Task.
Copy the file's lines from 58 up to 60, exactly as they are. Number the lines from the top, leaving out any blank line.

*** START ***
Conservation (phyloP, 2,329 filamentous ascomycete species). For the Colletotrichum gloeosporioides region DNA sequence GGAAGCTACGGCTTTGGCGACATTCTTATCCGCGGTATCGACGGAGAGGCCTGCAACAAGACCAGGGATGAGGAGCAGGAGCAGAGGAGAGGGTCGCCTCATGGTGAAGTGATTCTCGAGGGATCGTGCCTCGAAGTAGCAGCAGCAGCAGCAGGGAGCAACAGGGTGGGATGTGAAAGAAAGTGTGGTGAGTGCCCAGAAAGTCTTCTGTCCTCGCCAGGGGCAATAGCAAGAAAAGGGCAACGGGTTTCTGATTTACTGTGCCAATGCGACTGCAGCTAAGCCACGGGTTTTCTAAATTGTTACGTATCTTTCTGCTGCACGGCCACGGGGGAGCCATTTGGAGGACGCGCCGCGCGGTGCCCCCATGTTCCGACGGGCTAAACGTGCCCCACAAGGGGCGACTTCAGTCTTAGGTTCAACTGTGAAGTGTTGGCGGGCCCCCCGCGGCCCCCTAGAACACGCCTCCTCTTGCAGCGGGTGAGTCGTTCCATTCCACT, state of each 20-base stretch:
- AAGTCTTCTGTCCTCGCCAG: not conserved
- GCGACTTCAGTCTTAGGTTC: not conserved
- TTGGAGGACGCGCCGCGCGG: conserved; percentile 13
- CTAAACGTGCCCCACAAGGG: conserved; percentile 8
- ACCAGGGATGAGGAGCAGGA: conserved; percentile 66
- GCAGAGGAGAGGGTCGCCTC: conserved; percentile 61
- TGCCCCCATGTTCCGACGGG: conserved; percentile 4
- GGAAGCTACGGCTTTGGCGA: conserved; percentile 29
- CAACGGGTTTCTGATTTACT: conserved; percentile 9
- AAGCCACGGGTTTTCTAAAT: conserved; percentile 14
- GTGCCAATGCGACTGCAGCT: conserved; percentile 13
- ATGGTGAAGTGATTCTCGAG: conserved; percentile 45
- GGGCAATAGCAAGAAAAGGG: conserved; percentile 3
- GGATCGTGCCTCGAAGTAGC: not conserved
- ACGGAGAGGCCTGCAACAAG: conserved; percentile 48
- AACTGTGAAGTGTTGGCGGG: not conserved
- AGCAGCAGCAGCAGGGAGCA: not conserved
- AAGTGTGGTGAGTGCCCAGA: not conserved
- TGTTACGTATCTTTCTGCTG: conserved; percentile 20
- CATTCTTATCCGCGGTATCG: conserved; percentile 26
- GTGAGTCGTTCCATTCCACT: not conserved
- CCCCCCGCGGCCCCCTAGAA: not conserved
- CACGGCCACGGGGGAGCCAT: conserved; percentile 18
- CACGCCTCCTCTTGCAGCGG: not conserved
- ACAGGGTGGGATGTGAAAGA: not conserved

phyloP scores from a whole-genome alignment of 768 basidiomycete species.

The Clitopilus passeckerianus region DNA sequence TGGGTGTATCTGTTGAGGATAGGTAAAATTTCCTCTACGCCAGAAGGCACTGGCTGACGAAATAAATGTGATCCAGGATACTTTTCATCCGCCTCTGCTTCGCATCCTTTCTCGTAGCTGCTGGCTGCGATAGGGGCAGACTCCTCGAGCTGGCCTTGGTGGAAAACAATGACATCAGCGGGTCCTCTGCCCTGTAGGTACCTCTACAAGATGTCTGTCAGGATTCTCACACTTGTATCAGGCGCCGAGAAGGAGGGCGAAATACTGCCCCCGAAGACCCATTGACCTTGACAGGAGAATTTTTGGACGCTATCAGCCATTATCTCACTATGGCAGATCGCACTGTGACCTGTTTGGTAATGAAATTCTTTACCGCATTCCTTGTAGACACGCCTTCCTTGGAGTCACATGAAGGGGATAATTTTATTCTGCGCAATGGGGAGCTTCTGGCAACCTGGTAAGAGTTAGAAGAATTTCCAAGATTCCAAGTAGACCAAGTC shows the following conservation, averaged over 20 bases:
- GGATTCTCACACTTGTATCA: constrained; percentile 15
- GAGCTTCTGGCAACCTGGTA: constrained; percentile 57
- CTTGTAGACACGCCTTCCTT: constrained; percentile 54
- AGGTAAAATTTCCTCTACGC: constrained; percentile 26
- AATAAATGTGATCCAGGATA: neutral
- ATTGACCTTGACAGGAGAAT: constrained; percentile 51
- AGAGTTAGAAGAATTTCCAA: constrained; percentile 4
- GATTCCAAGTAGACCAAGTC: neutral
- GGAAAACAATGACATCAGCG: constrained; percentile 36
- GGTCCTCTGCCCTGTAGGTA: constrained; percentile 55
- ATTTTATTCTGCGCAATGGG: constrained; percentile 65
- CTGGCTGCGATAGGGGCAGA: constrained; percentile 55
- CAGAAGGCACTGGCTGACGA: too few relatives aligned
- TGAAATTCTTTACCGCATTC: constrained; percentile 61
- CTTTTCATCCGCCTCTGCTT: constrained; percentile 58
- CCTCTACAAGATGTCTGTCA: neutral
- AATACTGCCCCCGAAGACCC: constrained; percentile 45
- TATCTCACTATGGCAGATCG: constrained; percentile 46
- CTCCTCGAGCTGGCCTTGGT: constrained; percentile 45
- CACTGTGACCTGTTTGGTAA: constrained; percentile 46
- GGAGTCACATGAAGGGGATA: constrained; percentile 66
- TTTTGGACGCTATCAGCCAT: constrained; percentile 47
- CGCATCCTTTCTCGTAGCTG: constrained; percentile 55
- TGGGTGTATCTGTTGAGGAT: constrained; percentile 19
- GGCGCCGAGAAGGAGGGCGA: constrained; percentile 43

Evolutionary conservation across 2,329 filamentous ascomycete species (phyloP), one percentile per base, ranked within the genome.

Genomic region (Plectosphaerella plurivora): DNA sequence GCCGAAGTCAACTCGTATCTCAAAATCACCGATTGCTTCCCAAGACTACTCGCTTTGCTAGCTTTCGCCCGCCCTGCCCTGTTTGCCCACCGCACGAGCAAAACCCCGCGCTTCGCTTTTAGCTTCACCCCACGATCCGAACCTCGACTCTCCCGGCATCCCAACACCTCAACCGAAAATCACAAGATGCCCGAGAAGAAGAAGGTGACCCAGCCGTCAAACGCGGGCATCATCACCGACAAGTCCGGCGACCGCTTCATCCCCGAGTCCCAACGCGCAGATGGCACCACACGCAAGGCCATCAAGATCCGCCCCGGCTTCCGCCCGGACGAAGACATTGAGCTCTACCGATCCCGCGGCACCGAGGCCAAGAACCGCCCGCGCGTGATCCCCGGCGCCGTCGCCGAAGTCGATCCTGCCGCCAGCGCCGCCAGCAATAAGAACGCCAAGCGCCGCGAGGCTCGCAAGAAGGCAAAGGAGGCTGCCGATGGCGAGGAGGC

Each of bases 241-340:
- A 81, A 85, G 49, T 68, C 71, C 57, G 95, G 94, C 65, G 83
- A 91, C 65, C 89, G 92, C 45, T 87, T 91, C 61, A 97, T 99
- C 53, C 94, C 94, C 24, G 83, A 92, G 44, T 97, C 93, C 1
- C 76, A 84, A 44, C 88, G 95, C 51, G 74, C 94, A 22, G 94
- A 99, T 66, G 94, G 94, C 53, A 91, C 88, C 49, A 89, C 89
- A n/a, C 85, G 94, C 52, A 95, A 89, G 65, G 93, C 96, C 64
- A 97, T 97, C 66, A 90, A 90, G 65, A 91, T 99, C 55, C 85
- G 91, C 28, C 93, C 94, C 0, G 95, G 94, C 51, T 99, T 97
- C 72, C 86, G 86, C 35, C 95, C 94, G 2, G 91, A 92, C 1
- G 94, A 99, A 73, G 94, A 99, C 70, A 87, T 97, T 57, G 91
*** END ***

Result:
- A 91, C 65, C 89, G 92, C 45, T 87, T 91, C 61, A 97, T 99
- C 53, C 94, C 94, C 24, G 83, A 92, G 44, T 97, C 93, C 1
- C 76, A 84, A 44, C 88, G 95, C 51, G 74, C 94, A 22, G 94